“Why?"

"Well, looks like you'll be broke all your life."

“That's a lot of paperwork."

“If I could go back and do it again, I wouldn't choose this."

These are just a few replies I have received. The unfortunate part is that many of those responses were from teachers themselves. I get it, you want to warn and prepare us for the road we are about to go down. I understand the stress it can take because I have been around it. The countless hours of grading, preparing, shopping for the classroom, etc. all takes time. I can understand how it would get tiresome and seem redundant. The feeling a teacher has when the principal schedules yet another faculty meeting to talk an hour on what could've been stated in an email… the frustration they experience when a few students seem uncontrollable… the days they feel inadequate and unseen… the sadness they feel when they realize the student with no supplies comes from a broken home… I think it is safe to say that most teachers are some of the toughest, most compassionate and hardworking people in this world.

Someone has to be brave enough to sacrifice their time with their families to spend time with yours. They have to be willing to provide for the kids that go without and have a passion to spread knowledge to those who will one day be leading this country. This is the reason I encourage others to stop telling us not to go for it.

Stop saying we won't make money because we know. Stop saying we will regret it, because if we are making a difference, then we won't. Stop telling us we are wasting our time, when one day we will be touching hearts.

Tell us to be great, and then wish us good luck. Tell us that our passion to help and guide kids will not go unnoticed. Tell us that we are bold for trying, but do not tell us to change our minds.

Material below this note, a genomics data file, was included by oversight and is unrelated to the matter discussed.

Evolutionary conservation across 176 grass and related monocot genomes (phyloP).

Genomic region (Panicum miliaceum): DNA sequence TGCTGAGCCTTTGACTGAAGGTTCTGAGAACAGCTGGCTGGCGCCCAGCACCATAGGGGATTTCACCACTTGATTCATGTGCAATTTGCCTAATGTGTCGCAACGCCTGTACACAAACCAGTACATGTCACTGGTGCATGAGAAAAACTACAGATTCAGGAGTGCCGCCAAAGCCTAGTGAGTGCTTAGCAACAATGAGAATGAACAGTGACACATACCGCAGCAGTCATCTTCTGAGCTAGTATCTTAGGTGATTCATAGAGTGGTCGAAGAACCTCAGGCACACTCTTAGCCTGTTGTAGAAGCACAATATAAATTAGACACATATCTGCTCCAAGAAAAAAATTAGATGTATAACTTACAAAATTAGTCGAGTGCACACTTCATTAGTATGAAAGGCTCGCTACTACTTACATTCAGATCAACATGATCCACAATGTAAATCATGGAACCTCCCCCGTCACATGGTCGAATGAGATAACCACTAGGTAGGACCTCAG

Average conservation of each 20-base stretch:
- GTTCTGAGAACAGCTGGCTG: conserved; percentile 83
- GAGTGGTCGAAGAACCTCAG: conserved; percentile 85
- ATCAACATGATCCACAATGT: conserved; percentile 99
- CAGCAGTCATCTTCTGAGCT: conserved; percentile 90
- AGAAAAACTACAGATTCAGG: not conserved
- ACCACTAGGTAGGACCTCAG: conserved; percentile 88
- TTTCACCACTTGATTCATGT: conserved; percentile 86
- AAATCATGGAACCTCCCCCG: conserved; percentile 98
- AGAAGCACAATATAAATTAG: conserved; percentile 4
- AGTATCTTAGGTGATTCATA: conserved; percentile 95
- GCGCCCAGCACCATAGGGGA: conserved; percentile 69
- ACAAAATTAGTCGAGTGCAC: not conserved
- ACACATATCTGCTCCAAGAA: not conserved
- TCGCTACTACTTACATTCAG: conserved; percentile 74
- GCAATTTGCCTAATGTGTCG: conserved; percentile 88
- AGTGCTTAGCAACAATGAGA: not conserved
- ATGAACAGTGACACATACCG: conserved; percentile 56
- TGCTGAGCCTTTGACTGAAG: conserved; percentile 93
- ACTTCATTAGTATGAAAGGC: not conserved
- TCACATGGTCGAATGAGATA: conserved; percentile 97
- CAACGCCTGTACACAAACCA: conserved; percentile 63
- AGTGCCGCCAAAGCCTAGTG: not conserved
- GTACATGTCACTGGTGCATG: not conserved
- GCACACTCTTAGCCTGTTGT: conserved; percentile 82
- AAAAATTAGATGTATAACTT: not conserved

Teachers light the path for doctors, police officers, firefighters, politicians, nurses, etc. Teachers are pillars of society. I think I speak for most of us when I say that we seek to change a life or two, so encourage us or sit back and watch us go for it anyways.

Cover Image Credit: Kathryn Huffman

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If You Go To College, You Know It's Nothing Like The Movies

Leave all your expectations behind about college because it is not what the movies make it seem like.

Cassidy
Cassidy
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Every senior in high school watches movies about college and thinks that it will be exactly the same, and trust me, it is not. College is actually very different from the movies. Yes, there are crazy parties sometimes, and yes, the school work is hard, but there are so many things that movies and shows just don't portray accurately.

One of the biggest things that movies get wrong is the fact that they show professors as not helpful and very strict. Most professors in college actually do want to help you, and they really want to see you succeed. Yes, there are some that are very strict, but the majority of the professors are laid back and want you to do well in their classes.

Another thing that the movies get wrong is the partying. Yes, there are college parties, but people also study and do school work more than party. College is actually a place to get an education, so don't expect to be going out and being wild every night. Also, parties in college are much smaller, and much more crowded than the movies show. Don't be surprised when your expectations are not met when you go out to your first party.

Finally, what most people don't realize is that in college you will get homesick and you will miss your family, which is perfectly normal. You will also create some of the best memories of your life as well, and meet amazing people while you are there and they will be your friends for a lifetime. So, don't worry too much about college, because it will be an amazing time and you only get to live out those four years once in your life, so try to make them the best you can.

Cassidy
Cassidy